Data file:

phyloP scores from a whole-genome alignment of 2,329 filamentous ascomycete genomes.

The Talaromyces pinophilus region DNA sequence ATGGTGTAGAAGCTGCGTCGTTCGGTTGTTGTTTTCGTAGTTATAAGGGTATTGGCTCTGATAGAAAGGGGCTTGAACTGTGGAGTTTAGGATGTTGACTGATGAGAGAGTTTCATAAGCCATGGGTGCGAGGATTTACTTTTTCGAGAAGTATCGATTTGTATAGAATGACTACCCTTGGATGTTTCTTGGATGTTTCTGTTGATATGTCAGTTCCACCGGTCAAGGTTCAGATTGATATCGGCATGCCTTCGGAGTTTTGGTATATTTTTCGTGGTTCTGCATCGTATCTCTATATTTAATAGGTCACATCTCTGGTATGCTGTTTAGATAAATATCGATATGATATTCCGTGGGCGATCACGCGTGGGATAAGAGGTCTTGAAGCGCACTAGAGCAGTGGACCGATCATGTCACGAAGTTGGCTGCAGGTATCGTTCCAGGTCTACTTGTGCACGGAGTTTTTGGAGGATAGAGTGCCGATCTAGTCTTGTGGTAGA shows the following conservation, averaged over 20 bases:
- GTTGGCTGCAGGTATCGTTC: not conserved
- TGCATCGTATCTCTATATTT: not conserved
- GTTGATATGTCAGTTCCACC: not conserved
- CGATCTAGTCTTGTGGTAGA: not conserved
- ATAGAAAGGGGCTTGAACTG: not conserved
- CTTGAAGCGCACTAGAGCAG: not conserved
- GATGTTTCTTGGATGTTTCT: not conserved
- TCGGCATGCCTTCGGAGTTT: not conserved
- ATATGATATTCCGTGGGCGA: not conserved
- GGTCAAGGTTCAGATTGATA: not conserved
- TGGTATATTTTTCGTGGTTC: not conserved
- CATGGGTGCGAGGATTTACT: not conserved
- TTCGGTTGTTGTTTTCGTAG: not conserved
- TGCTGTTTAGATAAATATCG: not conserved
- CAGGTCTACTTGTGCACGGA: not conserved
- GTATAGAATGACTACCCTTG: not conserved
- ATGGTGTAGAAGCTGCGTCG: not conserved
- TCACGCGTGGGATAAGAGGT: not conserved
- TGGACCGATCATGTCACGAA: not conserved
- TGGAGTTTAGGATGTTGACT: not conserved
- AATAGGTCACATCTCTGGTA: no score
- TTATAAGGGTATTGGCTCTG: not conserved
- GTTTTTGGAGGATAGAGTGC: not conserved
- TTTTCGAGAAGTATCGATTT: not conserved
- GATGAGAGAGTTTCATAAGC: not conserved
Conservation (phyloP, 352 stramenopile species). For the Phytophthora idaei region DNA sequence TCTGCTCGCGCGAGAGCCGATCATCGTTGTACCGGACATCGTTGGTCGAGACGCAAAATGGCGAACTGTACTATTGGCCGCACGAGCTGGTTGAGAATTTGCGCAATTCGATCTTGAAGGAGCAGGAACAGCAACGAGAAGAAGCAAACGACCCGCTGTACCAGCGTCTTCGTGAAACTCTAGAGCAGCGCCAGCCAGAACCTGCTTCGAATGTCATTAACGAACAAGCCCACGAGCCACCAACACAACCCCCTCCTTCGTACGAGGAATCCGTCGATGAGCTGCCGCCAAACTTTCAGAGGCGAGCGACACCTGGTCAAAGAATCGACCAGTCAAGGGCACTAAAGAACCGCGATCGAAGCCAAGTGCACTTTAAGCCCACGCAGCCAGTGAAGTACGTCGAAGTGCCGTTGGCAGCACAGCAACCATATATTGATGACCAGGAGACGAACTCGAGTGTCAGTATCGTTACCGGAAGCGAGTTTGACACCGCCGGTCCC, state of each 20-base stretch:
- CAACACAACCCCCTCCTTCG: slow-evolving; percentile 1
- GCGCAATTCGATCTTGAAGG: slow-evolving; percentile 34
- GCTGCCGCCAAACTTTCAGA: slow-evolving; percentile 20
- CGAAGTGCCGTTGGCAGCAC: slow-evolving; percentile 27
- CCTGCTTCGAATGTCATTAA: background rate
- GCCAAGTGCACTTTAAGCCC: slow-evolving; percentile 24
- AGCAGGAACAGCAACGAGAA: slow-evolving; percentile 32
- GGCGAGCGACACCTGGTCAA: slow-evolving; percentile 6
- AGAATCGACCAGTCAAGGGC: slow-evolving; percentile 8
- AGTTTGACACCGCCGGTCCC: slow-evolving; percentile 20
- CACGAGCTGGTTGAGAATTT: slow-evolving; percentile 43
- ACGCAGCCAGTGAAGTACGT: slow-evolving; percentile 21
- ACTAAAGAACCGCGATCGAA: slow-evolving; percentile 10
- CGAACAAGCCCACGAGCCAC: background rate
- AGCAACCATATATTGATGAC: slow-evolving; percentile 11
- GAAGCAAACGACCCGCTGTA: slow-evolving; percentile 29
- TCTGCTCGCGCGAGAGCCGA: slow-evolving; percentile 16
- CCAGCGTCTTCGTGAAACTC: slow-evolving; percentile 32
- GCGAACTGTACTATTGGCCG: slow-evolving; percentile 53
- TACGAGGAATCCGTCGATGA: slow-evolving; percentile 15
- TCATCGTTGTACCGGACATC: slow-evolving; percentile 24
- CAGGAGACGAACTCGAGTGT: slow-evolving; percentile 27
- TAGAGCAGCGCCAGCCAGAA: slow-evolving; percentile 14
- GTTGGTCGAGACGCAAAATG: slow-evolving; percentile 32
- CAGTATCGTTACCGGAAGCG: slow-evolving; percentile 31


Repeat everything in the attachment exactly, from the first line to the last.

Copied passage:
phyloP scores from a whole-genome alignment of 2,329 filamentous ascomycete genomes.

The Talaromyces pinophilus region DNA sequence ATGGTGTAGAAGCTGCGTCGTTCGGTTGTTGTTTTCGTAGTTATAAGGGTATTGGCTCTGATAGAAAGGGGCTTGAACTGTGGAGTTTAGGATGTTGACTGATGAGAGAGTTTCATAAGCCATGGGTGCGAGGATTTACTTTTTCGAGAAGTATCGATTTGTATAGAATGACTACCCTTGGATGTTTCTTGGATGTTTCTGTTGATATGTCAGTTCCACCGGTCAAGGTTCAGATTGATATCGGCATGCCTTCGGAGTTTTGGTATATTTTTCGTGGTTCTGCATCGTATCTCTATATTTAATAGGTCACATCTCTGGTATGCTGTTTAGATAAATATCGATATGATATTCCGTGGGCGATCACGCGTGGGATAAGAGGTCTTGAAGCGCACTAGAGCAGTGGACCGATCATGTCACGAAGTTGGCTGCAGGTATCGTTCCAGGTCTACTTGTGCACGGAGTTTTTGGAGGATAGAGTGCCGATCTAGTCTTGTGGTAGA shows the following conservation, averaged over 20 bases:
- GTTGGCTGCAGGTATCGTTC: not conserved
- TGCATCGTATCTCTATATTT: not conserved
- GTTGATATGTCAGTTCCACC: not conserved
- CGATCTAGTCTTGTGGTAGA: not conserved
- ATAGAAAGGGGCTTGAACTG: not conserved
- CTTGAAGCGCACTAGAGCAG: not conserved
- GATGTTTCTTGGATGTTTCT: not conserved
- TCGGCATGCCTTCGGAGTTT: not conserved
- ATATGATATTCCGTGGGCGA: not conserved
- GGTCAAGGTTCAGATTGATA: not conserved
- TGGTATATTTTTCGTGGTTC: not conserved
- CATGGGTGCGAGGATTTACT: not conserved
- TTCGGTTGTTGTTTTCGTAG: not conserved
- TGCTGTTTAGATAAATATCG: not conserved
- CAGGTCTACTTGTGCACGGA: not conserved
- GTATAGAATGACTACCCTTG: not conserved
- ATGGTGTAGAAGCTGCGTCG: not conserved
- TCACGCGTGGGATAAGAGGT: not conserved
- TGGACCGATCATGTCACGAA: not conserved
- TGGAGTTTAGGATGTTGACT: not conserved
- AATAGGTCACATCTCTGGTA: no score
- TTATAAGGGTATTGGCTCTG: not conserved
- GTTTTTGGAGGATAGAGTGC: not conserved
- TTTTCGAGAAGTATCGATTT: not conserved
- GATGAGAGAGTTTCATAAGC: not conserved
Conservation (phyloP, 352 stramenopile species). For the Phytophthora idaei region DNA sequence TCTGCTCGCGCGAGAGCCGATCATCGTTGTACCGGACATCGTTGGTCGAGACGCAAAATGGCGAACTGTACTATTGGCCGCACGAGCTGGTTGAGAATTTGCGCAATTCGATCTTGAAGGAGCAGGAACAGCAACGAGAAGAAGCAAACGACCCGCTGTACCAGCGTCTTCGTGAAACTCTAGAGCAGCGCCAGCCAGAACCTGCTTCGAATGTCATTAACGAACAAGCCCACGAGCCACCAACACAACCCCCTCCTTCGTACGAGGAATCCGTCGATGAGCTGCCGCCAAACTTTCAGAGGCGAGCGACACCTGGTCAAAGAATCGACCAGTCAAGGGCACTAAAGAACCGCGATCGAAGCCAAGTGCACTTTAAGCCCACGCAGCCAGTGAAGTACGTCGAAGTGCCGTTGGCAGCACAGCAACCATATATTGATGACCAGGAGACGAACTCGAGTGTCAGTATCGTTACCGGAAGCGAGTTTGACACCGCCGGTCCC, state of each 20-base stretch:
- CAACACAACCCCCTCCTTCG: slow-evolving; percentile 1
- GCGCAATTCGATCTTGAAGG: slow-evolving; percentile 34
- GCTGCCGCCAAACTTTCAGA: slow-evolving; percentile 20
- CGAAGTGCCGTTGGCAGCAC: slow-evolving; percentile 27
- CCTGCTTCGAATGTCATTAA: background rate
- GCCAAGTGCACTTTAAGCCC: slow-evolving; percentile 24
- AGCAGGAACAGCAACGAGAA: slow-evolving; percentile 32
- GGCGAGCGACACCTGGTCAA: slow-evolving; percentile 6
- AGAATCGACCAGTCAAGGGC: slow-evolving; percentile 8
- AGTTTGACACCGCCGGTCCC: slow-evolving; percentile 20
- CACGAGCTGGTTGAGAATTT: slow-evolving; percentile 43
- ACGCAGCCAGTGAAGTACGT: slow-evolving; percentile 21
- ACTAAAGAACCGCGATCGAA: slow-evolving; percentile 10
- CGAACAAGCCCACGAGCCAC: background rate
- AGCAACCATATATTGATGAC: slow-evolving; percentile 11
- GAAGCAAACGACCCGCTGTA: slow-evolving; percentile 29
- TCTGCTCGCGCGAGAGCCGA: slow-evolving; percentile 16
- CCAGCGTCTTCGTGAAACTC: slow-evolving; percentile 32
- GCGAACTGTACTATTGGCCG: slow-evolving; percentile 53
- TACGAGGAATCCGTCGATGA: slow-evolving; percentile 15
- TCATCGTTGTACCGGACATC: slow-evolving; percentile 24
- CAGGAGACGAACTCGAGTGT: slow-evolving; percentile 27
- TAGAGCAGCGCCAGCCAGAA: slow-evolving; percentile 14
- GTTGGTCGAGACGCAAAATG: slow-evolving; percentile 32
- CAGTATCGTTACCGGAAGCG: slow-evolving; percentile 31